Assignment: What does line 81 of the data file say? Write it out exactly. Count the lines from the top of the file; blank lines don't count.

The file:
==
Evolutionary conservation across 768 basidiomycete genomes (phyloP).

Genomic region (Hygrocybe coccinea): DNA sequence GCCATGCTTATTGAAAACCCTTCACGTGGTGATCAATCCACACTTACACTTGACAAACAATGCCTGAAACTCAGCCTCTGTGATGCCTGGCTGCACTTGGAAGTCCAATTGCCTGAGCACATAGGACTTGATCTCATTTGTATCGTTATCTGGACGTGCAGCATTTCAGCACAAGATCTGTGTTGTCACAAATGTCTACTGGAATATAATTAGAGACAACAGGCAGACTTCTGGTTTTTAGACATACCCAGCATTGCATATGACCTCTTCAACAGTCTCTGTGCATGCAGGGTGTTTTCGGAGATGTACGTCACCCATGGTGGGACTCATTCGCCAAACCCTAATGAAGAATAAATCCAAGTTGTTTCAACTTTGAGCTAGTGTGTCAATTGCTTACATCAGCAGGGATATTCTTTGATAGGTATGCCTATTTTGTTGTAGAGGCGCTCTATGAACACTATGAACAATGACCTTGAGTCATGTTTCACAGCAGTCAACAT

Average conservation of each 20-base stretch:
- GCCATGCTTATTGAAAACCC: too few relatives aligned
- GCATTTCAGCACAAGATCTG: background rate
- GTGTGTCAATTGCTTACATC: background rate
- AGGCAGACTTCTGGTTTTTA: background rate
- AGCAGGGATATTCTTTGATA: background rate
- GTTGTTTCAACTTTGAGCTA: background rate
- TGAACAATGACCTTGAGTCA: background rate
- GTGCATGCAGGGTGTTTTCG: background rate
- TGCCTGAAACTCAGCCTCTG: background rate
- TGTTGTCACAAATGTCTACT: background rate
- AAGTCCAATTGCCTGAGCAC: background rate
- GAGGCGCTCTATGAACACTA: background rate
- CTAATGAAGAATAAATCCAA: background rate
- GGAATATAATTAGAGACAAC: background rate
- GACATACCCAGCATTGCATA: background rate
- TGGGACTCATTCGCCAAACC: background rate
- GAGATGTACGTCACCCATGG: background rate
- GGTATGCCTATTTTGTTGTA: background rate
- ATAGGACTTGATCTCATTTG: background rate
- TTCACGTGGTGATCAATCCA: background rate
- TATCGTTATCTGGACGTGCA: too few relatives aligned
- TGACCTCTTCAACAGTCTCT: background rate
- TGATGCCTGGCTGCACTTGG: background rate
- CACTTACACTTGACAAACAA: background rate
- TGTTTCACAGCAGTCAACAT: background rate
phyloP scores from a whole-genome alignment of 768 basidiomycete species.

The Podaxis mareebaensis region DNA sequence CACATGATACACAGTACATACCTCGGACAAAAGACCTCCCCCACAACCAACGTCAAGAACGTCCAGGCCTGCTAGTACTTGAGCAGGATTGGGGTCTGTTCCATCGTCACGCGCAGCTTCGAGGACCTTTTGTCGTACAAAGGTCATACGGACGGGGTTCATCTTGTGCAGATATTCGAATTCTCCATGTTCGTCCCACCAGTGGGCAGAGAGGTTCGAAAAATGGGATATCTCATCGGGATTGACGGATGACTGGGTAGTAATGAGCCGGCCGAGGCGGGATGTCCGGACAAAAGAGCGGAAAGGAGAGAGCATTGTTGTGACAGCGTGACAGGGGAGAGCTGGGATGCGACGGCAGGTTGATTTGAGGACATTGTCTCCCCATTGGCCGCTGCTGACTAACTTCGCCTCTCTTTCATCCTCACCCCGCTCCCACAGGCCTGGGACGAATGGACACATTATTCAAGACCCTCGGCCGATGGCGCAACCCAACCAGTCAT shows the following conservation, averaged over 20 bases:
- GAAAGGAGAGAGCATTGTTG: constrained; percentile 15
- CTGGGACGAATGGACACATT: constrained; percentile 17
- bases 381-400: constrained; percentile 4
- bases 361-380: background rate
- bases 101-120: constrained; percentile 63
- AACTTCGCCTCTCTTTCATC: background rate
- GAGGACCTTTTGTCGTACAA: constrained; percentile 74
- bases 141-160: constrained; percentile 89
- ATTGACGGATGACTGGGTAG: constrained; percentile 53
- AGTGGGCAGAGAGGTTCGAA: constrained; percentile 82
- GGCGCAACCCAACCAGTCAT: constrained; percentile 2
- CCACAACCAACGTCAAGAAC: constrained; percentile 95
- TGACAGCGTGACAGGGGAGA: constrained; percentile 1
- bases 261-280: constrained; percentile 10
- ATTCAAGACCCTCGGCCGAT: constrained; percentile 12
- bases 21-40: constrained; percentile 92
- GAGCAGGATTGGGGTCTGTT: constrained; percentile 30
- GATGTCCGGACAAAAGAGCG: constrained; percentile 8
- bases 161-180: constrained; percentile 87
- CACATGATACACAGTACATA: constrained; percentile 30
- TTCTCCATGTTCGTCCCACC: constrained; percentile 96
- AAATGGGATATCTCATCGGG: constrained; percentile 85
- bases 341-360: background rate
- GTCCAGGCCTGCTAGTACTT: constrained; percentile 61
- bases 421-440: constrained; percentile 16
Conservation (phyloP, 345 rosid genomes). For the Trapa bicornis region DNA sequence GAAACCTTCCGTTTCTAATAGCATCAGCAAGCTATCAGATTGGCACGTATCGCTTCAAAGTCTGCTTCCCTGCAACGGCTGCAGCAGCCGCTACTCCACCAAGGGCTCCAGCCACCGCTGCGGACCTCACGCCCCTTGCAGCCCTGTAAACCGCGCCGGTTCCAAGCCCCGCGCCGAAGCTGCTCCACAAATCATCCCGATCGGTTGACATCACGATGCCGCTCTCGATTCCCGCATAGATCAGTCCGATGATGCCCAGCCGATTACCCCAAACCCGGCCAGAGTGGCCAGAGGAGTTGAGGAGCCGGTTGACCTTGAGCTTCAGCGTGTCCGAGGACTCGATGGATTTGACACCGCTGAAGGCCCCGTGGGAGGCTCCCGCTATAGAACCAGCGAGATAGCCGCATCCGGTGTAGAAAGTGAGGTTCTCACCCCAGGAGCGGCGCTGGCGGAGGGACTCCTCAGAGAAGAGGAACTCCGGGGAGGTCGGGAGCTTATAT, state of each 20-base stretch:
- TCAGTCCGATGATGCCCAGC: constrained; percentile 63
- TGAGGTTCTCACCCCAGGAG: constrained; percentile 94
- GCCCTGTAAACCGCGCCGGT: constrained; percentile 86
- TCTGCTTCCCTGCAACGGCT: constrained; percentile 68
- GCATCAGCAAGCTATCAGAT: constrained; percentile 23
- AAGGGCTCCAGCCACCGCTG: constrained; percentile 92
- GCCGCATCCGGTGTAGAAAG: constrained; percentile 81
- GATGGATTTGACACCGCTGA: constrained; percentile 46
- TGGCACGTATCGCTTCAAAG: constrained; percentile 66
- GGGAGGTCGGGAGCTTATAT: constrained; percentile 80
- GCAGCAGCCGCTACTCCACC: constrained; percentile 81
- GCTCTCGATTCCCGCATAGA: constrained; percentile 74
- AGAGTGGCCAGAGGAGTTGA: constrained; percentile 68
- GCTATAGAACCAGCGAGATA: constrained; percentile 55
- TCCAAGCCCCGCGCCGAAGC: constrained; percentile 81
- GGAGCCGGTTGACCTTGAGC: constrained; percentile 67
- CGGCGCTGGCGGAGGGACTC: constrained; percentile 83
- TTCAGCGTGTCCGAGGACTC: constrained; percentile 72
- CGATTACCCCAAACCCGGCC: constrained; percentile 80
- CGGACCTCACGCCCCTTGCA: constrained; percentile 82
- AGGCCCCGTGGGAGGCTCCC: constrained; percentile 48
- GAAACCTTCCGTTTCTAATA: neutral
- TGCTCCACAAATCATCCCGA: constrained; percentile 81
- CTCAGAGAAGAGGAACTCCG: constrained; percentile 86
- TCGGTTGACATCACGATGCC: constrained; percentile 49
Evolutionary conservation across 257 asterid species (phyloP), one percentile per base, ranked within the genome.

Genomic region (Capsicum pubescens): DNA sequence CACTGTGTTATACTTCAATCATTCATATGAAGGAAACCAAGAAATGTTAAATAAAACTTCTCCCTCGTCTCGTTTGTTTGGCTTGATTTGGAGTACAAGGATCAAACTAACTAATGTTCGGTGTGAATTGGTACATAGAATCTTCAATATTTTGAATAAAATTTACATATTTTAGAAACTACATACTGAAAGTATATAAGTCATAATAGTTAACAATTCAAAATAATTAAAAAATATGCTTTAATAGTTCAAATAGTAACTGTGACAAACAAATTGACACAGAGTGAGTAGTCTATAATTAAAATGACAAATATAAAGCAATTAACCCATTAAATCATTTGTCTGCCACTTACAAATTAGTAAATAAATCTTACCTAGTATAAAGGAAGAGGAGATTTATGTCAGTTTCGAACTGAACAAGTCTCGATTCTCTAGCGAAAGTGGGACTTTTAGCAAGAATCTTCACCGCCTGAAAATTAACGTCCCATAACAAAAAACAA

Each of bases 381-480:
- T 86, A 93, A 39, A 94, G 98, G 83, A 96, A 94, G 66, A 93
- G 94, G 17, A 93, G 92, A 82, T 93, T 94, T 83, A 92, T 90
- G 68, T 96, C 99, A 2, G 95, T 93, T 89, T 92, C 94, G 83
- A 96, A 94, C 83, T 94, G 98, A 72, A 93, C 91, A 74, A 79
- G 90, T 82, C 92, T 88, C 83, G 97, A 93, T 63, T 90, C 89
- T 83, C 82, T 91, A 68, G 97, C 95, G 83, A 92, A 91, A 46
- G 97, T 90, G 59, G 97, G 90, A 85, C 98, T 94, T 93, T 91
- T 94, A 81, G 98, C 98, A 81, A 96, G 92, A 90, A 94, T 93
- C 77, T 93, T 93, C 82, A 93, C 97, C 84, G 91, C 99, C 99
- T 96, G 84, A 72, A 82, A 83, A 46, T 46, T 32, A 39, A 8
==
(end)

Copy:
- TCGGTTGACATCACGATGCC: constrained; percentile 49